Charlie Kurtz

2022 AMAZING NEIGHBORS - Prineville
Hometown: Prineville

Why he is an Amazing Neighbor:
Kurtz took the helm of SVDPCC in 2019 and turned the organization around—even in the midst of the COVID pandemic. With his volunteers, he provides the best possible services to Crook County’s poor and disadvantaged.



Charlie Kurtz has a heart for service and helping people who are struggling in their daily lives.
Kurtz has been the president of St. Vincent de Paul (SVDPCC) since 2019 and has helped shepherd the nonprofit through the height of the pandemic. 

Their food pantry served an average of 580 people per month the last three months, and in the preceding 12 months, 193 families received financial assistance totaling $53,600, 90% of which was for housing support.

“Folks are stretched to afford today’s rents, and loss of work due to illness puts them behind,” Kurtz explained of the clientele they serve, of whom 28% are homeless, and 25% qualify for food stamps.

It is evident upon talking further to Kurtz that he is naturally drawn to helping others.

“I have always enjoyed helping people. I am sort of a helper, but I am usually more of a fixer than anything, and I am really enjoying this job because it pulls on a lot of talents that I have not used before,” he said. “I am more of a technical person, and this job calls for more of a people person, and I find that to be very delightful.”

Priscilla Smith was a St. Vincent de Paul volunteer for several months, working in the office and hearing from guests who needed assistance.

“Of course, available financial resources always influenced what we could and could not help with, but Charlie always listened to needs and made decisions based on compassion,” said Smith.

Kurtz indicated that his father was a postmaster in Yellowstone National Park. In the summertime, he had approximately 30 employees scattered throughout the park. Kurtz noted that, like his father before him, he uses the skills he observed — keeping his employees and volunteers working together and moving forward.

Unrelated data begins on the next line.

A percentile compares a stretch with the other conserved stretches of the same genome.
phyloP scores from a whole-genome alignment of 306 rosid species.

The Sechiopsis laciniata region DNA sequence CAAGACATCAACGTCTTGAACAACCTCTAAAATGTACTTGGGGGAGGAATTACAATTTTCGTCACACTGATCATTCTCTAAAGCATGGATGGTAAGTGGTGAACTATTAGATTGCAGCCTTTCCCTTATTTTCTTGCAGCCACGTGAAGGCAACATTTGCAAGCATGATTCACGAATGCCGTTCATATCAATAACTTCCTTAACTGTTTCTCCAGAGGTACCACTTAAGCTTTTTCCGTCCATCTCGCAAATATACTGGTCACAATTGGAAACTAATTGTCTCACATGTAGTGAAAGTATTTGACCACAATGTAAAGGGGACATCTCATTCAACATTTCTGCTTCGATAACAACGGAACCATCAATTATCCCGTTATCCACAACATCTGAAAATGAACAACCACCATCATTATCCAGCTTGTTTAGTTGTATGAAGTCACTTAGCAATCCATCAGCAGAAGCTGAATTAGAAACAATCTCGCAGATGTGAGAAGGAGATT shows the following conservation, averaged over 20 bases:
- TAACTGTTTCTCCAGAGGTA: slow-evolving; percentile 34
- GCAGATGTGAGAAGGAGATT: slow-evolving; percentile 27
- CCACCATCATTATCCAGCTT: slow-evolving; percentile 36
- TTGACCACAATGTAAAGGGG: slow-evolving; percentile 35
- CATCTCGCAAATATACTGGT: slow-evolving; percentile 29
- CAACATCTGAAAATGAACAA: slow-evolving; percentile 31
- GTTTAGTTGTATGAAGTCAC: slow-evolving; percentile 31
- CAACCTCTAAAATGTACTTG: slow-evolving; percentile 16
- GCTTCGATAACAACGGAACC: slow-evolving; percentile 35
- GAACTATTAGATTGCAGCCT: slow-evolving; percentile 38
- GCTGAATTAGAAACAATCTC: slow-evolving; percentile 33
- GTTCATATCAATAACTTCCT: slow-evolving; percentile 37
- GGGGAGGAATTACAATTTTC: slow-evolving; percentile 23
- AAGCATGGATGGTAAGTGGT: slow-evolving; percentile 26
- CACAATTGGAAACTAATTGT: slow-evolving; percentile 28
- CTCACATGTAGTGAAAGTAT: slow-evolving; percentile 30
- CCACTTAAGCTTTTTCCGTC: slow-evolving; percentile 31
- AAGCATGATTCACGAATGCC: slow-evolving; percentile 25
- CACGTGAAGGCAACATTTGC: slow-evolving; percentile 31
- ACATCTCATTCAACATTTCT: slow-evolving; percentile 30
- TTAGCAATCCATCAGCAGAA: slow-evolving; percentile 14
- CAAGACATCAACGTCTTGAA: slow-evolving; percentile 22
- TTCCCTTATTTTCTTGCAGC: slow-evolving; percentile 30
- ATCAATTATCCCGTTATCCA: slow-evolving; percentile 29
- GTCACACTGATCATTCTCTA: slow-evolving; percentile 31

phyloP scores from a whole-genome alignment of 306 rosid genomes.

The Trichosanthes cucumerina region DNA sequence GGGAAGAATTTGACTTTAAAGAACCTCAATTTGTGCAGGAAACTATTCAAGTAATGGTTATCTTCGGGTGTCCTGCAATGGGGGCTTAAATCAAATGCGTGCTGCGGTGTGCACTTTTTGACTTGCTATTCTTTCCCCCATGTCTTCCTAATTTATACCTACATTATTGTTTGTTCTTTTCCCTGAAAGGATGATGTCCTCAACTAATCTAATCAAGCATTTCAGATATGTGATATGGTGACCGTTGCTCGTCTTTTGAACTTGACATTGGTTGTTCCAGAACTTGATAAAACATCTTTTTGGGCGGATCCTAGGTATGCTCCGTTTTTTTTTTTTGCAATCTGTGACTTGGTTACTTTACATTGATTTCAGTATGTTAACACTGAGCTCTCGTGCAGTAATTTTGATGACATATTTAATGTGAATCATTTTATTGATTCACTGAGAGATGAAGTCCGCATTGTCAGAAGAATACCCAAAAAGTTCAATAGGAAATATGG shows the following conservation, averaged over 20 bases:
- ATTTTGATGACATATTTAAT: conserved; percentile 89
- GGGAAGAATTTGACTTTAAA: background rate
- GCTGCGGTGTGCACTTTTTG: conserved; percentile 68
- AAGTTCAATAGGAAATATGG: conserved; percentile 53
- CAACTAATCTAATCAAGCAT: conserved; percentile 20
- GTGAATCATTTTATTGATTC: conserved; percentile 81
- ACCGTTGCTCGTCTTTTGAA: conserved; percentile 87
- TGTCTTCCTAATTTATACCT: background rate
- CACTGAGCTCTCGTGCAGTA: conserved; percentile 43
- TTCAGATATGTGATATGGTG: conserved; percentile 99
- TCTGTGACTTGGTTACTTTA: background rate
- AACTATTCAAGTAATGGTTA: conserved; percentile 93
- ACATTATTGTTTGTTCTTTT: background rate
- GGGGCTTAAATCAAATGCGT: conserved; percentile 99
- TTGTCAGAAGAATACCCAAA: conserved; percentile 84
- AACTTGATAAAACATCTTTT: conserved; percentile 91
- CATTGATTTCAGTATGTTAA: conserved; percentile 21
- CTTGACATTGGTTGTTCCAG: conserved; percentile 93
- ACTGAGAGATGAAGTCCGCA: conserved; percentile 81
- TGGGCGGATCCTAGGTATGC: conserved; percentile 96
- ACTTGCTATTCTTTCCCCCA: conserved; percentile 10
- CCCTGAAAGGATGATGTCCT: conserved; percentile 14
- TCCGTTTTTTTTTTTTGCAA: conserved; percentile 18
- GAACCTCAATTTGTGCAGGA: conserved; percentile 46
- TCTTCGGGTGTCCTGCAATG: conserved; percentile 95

Tom MacDonald, a long-time SVDPCC volunteer, has worked with Kurtz from the beginning of his role as president and appreciates his myriad of talents.

“As an engineer, Charlie has been able to implement many projects and see them through in a hands-on manner. This is very important in a small organization with a limited budget,” expressed MacDonald.


Another big motivator for Kurtz is giving to others, which alleviates some of the tremendous pain he holds from losing his son four years ago.

“The puzzle he couldn’t solve was doing what he loved, coaching cross-country ski racing in the winter, and finding supplemental work to pay the bills living in Bend, the town he was born in, which was becoming ever more expensive to live in,” said Kurtz somberly. 

“The issue that undid him was being evicted from a rental that was sold and not being able to find another place to rent because he did not have a regular paycheck and was considered too risky to prospective landlords. His experience has made me acutely aware of the challenges of finding affordable housing.”

He went on to say, “Particularly when I first started helping families, I would see my son in them — a young family or young person struggling, and I would go, “how can I help them.”’

He also gives credit to his wife, Barbara, who provides emotional support and gives him constructive feedback and suggestions. 

“I work with a great team of folks who are all motivated and eager to serve,” Kurtz added. “It is my privilege to be associated with them.”

Kurtz worked for the United States Forest Service for 37 years. He began his career in Oakridge, Oregon, before moving to Bend. His family moved to Powell Butte in 2010.

“I never wanted to live in the city. I always liked the rural life, having grown up in Yellowstone, which is the right size of playground,” expressed Kurtz of his love for rural Oregon.

In conclusion, Kurtz shed light on his leadership style and the importance of serving where you shine best.

“Do what you are good at,” said Kurtz. “The best meetings are the ones I go into and I come out totally surprised by the results because everyone has contributed, and ideas came up that I wasn’t expecting, and they were a delightful solution to a problem.”

“Charlie’s kind personality enables him to bring people to a consensus. SVDP volunteers work together to carry out the mission under Charlie’s leadership,” added MacDonald.